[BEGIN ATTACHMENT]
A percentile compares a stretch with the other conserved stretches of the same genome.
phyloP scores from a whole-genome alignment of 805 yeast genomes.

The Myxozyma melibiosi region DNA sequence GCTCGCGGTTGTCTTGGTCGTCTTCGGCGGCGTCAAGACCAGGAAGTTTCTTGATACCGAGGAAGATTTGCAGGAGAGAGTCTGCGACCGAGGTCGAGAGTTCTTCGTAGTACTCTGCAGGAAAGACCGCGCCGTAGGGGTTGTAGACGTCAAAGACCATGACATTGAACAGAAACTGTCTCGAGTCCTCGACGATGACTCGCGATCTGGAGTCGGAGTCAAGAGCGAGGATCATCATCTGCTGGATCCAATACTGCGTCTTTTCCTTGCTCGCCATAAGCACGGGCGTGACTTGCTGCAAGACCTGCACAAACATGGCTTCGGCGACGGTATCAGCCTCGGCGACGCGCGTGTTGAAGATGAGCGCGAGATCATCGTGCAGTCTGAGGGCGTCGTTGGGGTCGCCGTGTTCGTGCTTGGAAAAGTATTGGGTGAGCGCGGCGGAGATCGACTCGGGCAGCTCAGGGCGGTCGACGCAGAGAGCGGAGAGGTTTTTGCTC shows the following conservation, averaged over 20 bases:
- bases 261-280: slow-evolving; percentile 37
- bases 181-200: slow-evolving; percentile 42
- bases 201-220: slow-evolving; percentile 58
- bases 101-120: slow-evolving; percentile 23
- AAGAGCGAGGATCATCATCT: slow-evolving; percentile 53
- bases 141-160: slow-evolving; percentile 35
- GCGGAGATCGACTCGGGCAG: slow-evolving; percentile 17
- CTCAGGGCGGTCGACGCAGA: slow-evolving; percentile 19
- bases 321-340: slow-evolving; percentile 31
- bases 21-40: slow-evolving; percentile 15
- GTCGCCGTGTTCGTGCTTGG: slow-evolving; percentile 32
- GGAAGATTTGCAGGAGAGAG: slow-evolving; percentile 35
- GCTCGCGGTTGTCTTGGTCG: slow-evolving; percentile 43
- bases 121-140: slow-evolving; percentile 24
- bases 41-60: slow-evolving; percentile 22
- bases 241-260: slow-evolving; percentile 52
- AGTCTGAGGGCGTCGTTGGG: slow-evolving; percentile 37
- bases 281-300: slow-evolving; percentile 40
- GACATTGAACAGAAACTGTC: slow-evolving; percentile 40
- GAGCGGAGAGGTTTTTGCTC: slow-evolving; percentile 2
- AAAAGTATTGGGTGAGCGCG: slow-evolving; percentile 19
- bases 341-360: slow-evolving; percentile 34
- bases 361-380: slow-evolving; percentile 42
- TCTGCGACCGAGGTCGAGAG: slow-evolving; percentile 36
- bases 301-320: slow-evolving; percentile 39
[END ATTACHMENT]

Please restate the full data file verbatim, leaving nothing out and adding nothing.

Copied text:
A percentile compares a stretch with the other conserved stretches of the same genome.
phyloP scores from a whole-genome alignment of 805 yeast genomes.

The Myxozyma melibiosi region DNA sequence GCTCGCGGTTGTCTTGGTCGTCTTCGGCGGCGTCAAGACCAGGAAGTTTCTTGATACCGAGGAAGATTTGCAGGAGAGAGTCTGCGACCGAGGTCGAGAGTTCTTCGTAGTACTCTGCAGGAAAGACCGCGCCGTAGGGGTTGTAGACGTCAAAGACCATGACATTGAACAGAAACTGTCTCGAGTCCTCGACGATGACTCGCGATCTGGAGTCGGAGTCAAGAGCGAGGATCATCATCTGCTGGATCCAATACTGCGTCTTTTCCTTGCTCGCCATAAGCACGGGCGTGACTTGCTGCAAGACCTGCACAAACATGGCTTCGGCGACGGTATCAGCCTCGGCGACGCGCGTGTTGAAGATGAGCGCGAGATCATCGTGCAGTCTGAGGGCGTCGTTGGGGTCGCCGTGTTCGTGCTTGGAAAAGTATTGGGTGAGCGCGGCGGAGATCGACTCGGGCAGCTCAGGGCGGTCGACGCAGAGAGCGGAGAGGTTTTTGCTC shows the following conservation, averaged over 20 bases:
- bases 261-280: slow-evolving; percentile 37
- bases 181-200: slow-evolving; percentile 42
- bases 201-220: slow-evolving; percentile 58
- bases 101-120: slow-evolving; percentile 23
- AAGAGCGAGGATCATCATCT: slow-evolving; percentile 53
- bases 141-160: slow-evolving; percentile 35
- GCGGAGATCGACTCGGGCAG: slow-evolving; percentile 17
- CTCAGGGCGGTCGACGCAGA: slow-evolving; percentile 19
- bases 321-340: slow-evolving; percentile 31
- bases 21-40: slow-evolving; percentile 15
- GTCGCCGTGTTCGTGCTTGG: slow-evolving; percentile 32
- GGAAGATTTGCAGGAGAGAG: slow-evolving; percentile 35
- GCTCGCGGTTGTCTTGGTCG: slow-evolving; percentile 43
- bases 121-140: slow-evolving; percentile 24
- bases 41-60: slow-evolving; percentile 22
- bases 241-260: slow-evolving; percentile 52
- AGTCTGAGGGCGTCGTTGGG: slow-evolving; percentile 37
- bases 281-300: slow-evolving; percentile 40
- GACATTGAACAGAAACTGTC: slow-evolving; percentile 40
- GAGCGGAGAGGTTTTTGCTC: slow-evolving; percentile 2
- AAAAGTATTGGGTGAGCGCG: slow-evolving; percentile 19
- bases 341-360: slow-evolving; percentile 34
- bases 361-380: slow-evolving; percentile 42
- TCTGCGACCGAGGTCGAGAG: slow-evolving; percentile 36
- bases 301-320: slow-evolving; percentile 39